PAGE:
Tracking sensitivity

I have always felt that the left-most setting (-2, locked on) here is best for birds in flight as the camera will continue focusing on the subject even if an obstacle enters the active AF points or if the active sensor falls off the subject due to operator error. This one has always seemed to be a no-brainer to me yet others prefer either one of the next two more responsive settings, -1 or neutral.

Acceleration/deceleration tracking

This one seems to be another no-brainer to me; with this set to 2, the system continues to focus on the subject if the subject’s speed changes dramatically. With a subject moving towards the camera the system is less prone to focus beyond the subject. And if the subject stops suddenly, the camera is less prone to focus in front of it. As I said, this is another bird photography no-brainer.


AF point auto switching

Well, let’s go for three for three in the no-brainer department; setting this one to 2 allows the camera to switch AF points more quickly if the subject moves dramatically left or right or up or down. Note: this setting has no effect unless you are using 61-point or Zone AF.

I set Case 3 (with my custom settings: -2, 2, 2) for pretty much all of my flight and action photography.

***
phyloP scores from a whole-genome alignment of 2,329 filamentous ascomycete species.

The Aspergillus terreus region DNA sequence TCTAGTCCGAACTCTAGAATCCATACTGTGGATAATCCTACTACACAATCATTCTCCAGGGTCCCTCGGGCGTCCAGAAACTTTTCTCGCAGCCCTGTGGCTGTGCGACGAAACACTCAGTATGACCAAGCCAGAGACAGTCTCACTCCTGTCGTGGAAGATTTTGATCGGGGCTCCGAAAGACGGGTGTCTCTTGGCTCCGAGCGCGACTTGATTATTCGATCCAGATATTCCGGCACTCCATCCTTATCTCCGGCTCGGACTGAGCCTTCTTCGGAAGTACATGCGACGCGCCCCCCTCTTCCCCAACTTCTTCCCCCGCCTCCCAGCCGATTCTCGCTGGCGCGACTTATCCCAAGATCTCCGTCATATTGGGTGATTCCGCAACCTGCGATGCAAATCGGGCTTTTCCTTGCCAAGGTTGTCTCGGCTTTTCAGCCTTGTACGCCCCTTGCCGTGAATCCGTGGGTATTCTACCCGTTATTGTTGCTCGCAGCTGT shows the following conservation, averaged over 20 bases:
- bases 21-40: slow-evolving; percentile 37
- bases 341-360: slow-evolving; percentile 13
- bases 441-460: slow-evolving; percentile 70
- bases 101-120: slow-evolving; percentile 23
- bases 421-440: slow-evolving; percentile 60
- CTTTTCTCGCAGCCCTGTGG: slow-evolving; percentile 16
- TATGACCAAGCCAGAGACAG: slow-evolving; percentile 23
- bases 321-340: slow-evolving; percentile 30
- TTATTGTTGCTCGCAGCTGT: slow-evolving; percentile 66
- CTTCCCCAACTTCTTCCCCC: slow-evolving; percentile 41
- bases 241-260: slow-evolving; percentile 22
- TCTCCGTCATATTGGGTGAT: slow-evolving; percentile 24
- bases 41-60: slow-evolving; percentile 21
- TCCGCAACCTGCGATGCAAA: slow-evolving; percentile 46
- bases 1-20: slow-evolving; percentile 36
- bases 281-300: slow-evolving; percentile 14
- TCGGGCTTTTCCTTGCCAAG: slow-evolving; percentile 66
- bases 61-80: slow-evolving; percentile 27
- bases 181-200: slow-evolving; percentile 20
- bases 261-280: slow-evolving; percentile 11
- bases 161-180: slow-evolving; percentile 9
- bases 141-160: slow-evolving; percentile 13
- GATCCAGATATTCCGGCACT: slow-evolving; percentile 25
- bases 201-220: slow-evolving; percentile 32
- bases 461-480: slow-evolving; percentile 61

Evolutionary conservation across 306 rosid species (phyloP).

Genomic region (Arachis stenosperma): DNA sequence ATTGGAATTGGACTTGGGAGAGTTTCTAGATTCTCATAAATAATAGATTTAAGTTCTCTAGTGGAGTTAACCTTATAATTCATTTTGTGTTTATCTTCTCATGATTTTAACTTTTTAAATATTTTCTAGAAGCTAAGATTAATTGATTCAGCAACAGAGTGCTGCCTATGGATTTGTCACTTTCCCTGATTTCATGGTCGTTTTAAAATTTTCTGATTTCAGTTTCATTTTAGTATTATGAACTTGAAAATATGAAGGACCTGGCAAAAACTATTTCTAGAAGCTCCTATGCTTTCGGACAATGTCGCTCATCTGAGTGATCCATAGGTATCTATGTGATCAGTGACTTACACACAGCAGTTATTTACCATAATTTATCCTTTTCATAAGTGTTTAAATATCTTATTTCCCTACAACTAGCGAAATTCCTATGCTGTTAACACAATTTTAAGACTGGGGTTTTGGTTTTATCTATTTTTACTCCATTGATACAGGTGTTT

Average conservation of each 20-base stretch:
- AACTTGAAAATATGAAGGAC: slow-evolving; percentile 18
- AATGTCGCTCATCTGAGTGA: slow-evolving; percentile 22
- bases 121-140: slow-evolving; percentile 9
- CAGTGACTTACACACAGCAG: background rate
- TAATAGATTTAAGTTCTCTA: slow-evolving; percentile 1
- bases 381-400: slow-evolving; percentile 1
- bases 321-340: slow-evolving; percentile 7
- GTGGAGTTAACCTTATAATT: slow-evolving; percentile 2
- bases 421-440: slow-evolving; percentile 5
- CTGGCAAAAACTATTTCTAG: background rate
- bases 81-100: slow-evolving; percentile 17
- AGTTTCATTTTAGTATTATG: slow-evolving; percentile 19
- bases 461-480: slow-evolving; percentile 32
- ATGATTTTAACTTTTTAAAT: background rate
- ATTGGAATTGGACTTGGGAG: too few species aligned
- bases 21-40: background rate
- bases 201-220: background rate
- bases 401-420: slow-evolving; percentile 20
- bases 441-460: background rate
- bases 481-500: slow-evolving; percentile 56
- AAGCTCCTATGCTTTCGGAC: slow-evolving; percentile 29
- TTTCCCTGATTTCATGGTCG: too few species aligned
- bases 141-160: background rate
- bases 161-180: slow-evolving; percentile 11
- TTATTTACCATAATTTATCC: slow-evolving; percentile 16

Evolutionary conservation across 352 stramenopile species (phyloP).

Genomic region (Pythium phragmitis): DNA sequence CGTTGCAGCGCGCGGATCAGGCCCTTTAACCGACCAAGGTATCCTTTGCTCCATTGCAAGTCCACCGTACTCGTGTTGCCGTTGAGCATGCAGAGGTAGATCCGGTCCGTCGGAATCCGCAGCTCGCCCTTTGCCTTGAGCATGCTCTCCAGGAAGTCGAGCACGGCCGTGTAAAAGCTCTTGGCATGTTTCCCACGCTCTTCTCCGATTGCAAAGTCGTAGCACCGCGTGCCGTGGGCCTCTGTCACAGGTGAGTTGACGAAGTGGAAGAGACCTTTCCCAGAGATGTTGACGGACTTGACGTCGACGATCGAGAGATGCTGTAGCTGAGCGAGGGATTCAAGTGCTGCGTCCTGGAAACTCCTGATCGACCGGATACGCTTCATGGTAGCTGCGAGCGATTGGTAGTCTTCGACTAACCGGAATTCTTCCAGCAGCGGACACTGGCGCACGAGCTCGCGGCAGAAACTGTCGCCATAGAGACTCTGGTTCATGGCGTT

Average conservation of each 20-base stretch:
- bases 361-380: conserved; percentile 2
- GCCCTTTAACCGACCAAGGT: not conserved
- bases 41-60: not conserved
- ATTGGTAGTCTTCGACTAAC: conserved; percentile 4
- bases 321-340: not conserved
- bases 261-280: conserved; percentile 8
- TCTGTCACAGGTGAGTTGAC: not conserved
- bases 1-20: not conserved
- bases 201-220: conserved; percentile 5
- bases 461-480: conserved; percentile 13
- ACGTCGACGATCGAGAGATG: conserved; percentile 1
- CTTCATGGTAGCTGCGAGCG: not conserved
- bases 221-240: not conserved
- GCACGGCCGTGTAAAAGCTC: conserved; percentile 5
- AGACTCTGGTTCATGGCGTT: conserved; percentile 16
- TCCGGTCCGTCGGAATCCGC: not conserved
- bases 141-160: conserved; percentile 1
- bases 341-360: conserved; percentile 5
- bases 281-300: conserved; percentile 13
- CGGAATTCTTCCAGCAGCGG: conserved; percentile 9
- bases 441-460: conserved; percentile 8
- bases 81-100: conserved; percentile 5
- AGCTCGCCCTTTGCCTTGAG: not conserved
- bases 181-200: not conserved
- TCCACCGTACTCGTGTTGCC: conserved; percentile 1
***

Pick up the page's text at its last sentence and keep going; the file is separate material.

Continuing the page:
Note: AF point auto switching settings will have no effect when you are in either Single Point or Spot AF.
— Arthur Morris

 

To create a custom Case, go to the first menu in AF, scroll down to the Case you want to over-write. Hit the rate button on the left side of the camera body and then press the Set button in the thumb wheel. Turn the dial to the left to -2 and hit Set. Scroll down to Accel./decel. and hit Set again. Turn the thumb wheel to 2 and hit Set. Do the same for AF point switching and set it to 2.

Click here for more information from Canon.

Click here for the Canon 5D MIII's AF Setting Guidebook

Also if anyone knows how Nikon handles focusing in AF-C, please post it in the comments.